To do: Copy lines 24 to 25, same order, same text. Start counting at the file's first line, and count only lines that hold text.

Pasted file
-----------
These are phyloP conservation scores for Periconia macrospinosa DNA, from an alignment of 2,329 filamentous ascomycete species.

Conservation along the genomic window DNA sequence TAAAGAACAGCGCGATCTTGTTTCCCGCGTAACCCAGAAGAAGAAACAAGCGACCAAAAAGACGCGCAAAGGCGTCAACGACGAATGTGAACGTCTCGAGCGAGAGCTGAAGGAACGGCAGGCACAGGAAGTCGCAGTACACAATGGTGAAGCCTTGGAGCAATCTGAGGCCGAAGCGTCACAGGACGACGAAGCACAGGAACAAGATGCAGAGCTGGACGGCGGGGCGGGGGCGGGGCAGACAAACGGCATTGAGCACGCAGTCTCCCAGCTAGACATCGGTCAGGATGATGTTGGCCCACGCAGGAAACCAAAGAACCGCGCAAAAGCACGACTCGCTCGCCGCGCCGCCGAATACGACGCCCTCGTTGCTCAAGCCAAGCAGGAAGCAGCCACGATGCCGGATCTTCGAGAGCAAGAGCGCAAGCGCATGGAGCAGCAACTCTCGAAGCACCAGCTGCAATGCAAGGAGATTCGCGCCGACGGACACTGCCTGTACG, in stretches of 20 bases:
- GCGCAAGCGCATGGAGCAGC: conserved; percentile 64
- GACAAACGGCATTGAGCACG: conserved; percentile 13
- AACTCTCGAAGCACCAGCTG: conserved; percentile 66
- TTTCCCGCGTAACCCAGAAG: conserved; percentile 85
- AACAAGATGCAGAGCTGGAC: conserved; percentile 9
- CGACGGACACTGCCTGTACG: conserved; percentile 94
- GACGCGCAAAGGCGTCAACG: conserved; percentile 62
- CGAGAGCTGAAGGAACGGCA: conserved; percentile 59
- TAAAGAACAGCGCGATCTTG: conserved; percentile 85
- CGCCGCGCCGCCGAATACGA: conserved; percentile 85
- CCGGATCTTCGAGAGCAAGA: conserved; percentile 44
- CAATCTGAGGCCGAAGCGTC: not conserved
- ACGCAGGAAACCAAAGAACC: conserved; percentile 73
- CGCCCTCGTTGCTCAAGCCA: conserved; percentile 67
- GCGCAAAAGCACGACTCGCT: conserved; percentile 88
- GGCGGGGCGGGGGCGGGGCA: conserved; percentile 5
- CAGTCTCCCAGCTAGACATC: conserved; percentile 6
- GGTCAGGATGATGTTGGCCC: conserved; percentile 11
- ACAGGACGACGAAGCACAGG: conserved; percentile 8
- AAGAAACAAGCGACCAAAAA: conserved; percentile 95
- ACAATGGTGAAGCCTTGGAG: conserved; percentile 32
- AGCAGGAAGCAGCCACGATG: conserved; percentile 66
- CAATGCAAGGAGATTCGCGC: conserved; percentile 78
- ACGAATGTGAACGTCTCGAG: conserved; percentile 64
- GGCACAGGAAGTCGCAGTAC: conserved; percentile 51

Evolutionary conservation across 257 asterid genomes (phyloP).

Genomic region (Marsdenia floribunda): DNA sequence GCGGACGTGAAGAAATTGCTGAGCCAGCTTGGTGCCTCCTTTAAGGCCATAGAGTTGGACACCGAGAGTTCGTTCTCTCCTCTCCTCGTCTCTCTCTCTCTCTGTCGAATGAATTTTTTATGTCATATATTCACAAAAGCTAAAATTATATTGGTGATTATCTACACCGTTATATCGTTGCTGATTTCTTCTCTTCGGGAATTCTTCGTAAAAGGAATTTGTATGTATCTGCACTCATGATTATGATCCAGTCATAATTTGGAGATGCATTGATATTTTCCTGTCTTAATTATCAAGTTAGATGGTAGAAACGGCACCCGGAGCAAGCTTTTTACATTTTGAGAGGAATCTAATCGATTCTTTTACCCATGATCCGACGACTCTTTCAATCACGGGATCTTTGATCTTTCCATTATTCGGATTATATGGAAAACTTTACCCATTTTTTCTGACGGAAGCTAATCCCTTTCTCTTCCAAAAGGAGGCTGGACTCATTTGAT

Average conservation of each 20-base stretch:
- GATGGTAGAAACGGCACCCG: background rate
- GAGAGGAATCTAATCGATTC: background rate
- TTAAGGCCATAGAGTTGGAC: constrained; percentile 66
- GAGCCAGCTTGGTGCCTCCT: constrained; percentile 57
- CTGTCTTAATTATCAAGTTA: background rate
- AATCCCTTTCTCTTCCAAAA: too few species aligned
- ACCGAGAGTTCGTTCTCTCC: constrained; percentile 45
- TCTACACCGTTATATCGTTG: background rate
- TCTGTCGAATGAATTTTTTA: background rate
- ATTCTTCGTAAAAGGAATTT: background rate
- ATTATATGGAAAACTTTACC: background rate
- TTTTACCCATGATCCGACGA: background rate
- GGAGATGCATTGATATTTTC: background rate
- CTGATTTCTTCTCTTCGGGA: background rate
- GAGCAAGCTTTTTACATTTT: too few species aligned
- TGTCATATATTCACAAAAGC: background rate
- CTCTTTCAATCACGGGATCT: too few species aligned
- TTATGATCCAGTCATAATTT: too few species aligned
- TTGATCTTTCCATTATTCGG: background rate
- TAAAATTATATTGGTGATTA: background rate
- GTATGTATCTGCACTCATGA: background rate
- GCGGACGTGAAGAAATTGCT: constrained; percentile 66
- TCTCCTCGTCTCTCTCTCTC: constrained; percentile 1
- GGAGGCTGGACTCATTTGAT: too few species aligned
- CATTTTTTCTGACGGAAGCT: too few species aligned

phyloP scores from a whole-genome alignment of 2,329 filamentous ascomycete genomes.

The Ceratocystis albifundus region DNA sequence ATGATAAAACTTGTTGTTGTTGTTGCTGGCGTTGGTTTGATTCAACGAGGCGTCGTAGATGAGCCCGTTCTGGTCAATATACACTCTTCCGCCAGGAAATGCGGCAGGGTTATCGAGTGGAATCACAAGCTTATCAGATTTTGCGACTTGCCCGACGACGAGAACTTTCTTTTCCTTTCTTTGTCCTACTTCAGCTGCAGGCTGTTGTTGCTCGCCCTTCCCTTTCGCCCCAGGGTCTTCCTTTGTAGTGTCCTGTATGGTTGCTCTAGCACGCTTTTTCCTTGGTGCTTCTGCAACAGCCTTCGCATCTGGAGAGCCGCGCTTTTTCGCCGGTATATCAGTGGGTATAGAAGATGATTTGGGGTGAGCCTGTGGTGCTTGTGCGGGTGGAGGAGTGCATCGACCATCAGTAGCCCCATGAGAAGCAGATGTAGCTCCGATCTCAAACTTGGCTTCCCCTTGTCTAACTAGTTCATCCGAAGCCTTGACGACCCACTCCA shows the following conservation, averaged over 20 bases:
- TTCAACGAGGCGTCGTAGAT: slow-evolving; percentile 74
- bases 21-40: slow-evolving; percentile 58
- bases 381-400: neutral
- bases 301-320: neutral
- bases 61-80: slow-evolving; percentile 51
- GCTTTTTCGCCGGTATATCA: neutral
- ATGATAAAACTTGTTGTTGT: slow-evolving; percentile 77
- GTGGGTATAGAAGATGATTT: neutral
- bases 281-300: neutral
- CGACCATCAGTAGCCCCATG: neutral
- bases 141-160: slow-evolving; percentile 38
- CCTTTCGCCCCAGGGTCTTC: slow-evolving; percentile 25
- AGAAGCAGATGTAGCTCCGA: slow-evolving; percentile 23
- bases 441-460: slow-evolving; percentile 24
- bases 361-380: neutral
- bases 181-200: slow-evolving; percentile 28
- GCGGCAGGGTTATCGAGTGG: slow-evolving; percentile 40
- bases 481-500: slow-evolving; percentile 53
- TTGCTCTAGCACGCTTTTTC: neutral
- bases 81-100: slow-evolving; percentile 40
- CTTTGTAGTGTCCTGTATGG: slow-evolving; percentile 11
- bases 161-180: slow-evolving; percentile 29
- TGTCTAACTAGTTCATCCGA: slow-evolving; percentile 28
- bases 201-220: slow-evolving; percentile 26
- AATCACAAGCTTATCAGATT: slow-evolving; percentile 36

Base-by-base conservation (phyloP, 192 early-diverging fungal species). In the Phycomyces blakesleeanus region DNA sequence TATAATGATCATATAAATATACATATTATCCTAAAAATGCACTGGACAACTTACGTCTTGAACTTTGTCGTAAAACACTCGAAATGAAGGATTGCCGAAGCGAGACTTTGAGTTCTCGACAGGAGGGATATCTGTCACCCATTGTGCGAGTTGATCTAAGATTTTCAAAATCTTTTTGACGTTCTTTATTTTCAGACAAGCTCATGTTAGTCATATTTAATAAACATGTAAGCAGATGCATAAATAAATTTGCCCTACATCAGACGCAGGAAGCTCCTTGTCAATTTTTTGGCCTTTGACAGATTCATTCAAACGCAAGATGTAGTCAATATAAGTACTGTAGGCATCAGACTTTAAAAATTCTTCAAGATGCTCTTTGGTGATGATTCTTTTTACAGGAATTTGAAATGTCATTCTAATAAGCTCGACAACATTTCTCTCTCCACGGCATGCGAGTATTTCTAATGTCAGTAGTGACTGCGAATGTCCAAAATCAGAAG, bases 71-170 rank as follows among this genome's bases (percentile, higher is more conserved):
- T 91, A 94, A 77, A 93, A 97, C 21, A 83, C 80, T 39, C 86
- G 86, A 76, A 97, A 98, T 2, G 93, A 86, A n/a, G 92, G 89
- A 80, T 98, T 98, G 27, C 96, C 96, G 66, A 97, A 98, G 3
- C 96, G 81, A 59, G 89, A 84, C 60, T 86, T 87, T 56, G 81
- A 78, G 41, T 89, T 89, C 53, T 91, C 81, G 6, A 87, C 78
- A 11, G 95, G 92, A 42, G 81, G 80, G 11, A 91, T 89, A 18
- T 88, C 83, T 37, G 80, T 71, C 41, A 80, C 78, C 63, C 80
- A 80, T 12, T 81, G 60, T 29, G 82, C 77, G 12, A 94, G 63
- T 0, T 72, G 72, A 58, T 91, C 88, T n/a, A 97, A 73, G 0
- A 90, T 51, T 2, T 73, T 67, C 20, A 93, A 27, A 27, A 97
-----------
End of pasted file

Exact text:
- AGCAGGAAGCAGCCACGATG: conserved; percentile 66
- CAATGCAAGGAGATTCGCGC: conserved; percentile 78